• Double-digit inventory turns.

Lean manufacturing can be effectively implemented in the EMS environment. However, successful implementation involves strong focus on enhancing flexibility in internal processes, easy access to documentation and performance metrics, well-trained employees, strong emphasis on supply-base education and partnering arrangements and joint continuous improvement efforts with customers. In the current environment, the ultimate competition is not directly between OEMs but rather among their entire supply chains. The OEM/EMS partnership can be most successful through the broad implementation of Lean practices, where the contract manufacturer truly becomes an extension of the OEM’s business.
Jochen Lipp is vice president of operations and COO and Wally Johnson is vice president of supply chain management at Epic Technologies (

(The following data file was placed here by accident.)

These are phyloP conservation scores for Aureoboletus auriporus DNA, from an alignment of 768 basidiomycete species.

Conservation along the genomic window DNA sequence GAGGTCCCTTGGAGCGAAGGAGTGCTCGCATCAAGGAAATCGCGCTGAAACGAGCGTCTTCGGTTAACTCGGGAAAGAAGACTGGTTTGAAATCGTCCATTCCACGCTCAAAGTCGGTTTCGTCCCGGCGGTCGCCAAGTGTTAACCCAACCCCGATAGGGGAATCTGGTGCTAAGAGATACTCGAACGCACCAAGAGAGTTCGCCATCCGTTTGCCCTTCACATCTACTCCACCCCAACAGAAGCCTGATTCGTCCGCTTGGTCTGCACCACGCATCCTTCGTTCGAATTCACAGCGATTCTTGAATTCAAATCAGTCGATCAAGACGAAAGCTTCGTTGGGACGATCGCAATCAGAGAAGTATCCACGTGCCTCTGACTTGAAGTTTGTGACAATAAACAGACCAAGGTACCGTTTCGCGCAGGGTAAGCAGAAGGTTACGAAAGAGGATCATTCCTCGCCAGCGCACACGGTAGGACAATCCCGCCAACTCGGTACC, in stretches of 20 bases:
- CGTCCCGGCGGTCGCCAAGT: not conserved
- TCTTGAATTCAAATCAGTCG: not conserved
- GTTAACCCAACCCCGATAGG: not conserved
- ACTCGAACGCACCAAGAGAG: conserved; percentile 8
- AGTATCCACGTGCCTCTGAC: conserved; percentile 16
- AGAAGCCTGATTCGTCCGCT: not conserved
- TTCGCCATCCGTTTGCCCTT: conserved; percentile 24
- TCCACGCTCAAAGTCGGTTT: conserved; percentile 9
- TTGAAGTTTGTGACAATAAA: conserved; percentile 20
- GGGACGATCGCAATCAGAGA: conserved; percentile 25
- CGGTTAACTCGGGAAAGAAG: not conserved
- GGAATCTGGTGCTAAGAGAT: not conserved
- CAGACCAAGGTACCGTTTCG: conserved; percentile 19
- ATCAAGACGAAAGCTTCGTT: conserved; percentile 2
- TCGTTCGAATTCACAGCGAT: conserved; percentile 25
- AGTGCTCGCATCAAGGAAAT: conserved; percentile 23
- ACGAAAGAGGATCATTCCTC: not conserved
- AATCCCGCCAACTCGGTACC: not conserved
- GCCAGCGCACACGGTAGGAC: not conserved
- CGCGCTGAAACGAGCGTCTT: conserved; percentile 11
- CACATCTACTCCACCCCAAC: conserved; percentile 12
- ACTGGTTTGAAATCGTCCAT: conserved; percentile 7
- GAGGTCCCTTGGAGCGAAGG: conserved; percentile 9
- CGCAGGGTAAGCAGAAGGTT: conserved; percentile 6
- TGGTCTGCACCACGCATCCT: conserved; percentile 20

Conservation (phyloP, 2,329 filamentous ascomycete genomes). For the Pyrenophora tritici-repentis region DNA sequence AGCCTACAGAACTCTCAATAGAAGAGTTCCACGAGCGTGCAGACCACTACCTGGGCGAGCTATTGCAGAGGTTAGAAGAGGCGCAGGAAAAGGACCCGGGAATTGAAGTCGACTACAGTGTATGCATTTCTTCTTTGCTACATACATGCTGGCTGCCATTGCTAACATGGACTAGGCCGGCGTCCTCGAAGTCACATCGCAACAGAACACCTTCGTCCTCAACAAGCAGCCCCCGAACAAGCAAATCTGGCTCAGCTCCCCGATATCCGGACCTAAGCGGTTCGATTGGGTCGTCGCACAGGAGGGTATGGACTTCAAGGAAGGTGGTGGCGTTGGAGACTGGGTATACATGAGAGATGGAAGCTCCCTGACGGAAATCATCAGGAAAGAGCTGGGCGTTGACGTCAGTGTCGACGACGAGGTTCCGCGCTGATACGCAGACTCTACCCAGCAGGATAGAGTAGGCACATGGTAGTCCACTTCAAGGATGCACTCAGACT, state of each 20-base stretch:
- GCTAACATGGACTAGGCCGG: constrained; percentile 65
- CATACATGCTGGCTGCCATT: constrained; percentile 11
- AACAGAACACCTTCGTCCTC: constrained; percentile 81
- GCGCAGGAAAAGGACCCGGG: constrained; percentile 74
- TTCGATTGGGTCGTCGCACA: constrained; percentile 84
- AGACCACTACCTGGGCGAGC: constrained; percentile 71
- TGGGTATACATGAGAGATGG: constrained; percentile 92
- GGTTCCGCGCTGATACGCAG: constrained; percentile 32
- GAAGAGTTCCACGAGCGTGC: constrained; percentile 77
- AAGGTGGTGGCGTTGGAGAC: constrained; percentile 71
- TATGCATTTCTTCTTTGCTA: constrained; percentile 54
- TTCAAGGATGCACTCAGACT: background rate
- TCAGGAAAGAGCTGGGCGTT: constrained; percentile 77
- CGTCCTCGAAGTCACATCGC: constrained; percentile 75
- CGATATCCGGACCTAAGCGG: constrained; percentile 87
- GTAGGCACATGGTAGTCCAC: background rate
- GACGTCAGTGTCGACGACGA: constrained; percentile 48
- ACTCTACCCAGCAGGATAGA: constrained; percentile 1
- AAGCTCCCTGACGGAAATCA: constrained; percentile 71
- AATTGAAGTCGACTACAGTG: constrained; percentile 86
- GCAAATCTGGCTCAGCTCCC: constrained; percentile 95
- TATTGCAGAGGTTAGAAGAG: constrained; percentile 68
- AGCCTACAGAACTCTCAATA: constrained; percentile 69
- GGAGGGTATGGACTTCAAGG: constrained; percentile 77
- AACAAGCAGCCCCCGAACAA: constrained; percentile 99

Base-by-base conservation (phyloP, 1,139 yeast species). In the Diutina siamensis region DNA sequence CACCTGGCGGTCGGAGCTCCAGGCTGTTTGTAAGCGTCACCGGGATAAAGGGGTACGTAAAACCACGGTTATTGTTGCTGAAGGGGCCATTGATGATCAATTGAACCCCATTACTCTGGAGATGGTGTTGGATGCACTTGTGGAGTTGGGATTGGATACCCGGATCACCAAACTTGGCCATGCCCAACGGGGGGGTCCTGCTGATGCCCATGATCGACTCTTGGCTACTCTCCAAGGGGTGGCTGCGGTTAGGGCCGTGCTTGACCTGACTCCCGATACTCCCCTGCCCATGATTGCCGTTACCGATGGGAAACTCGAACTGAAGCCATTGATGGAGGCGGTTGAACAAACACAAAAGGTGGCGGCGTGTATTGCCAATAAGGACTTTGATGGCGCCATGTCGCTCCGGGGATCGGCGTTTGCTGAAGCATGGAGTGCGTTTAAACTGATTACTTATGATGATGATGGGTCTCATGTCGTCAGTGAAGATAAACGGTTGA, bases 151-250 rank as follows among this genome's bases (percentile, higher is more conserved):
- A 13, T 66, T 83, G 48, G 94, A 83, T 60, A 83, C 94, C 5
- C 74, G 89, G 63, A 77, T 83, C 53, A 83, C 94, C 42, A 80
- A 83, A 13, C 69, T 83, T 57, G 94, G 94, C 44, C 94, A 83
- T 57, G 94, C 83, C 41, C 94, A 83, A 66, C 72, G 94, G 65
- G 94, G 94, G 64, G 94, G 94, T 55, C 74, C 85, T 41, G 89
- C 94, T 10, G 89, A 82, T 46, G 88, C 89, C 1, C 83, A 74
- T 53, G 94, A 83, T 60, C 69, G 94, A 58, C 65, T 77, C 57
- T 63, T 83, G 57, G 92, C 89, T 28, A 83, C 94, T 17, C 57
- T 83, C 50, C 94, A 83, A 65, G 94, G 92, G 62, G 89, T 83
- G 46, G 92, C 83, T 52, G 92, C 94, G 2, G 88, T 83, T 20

NATEL EMS is a major independent manufacturer of a wide variety of electronic products, providing low to high volume production for its customers. As one of the largest and oldest privately held EMS companies in the U.S., NATEL EMS is known for solving tough engineering problems that result in high-reliability, high-quality electronics for customers in medical, defense, transportation and industrial fields. NATEL EMS is favorably positioned among mid-tier EMS manufacturers to “make amazing things happen.” NATEL EMS holds and maintains industry specific certifications that include AS9100, ISO 13485, and ISO/TS 16949. Its MIL-PRF-38534 (DSCC) Class H and K certifications certify NATEL’s expertise in designing and manufacturing microelectronic assemblies for space and mission-critical defense programs placing it in an elite group of defense and aerospace industry manufacturers. NATEL EMS, headquartered in Chatsworth, CA, has manufacturing locations in California, Nevada, Ohio and Mexico. To learn more, visit or on Twitter, @NATEL.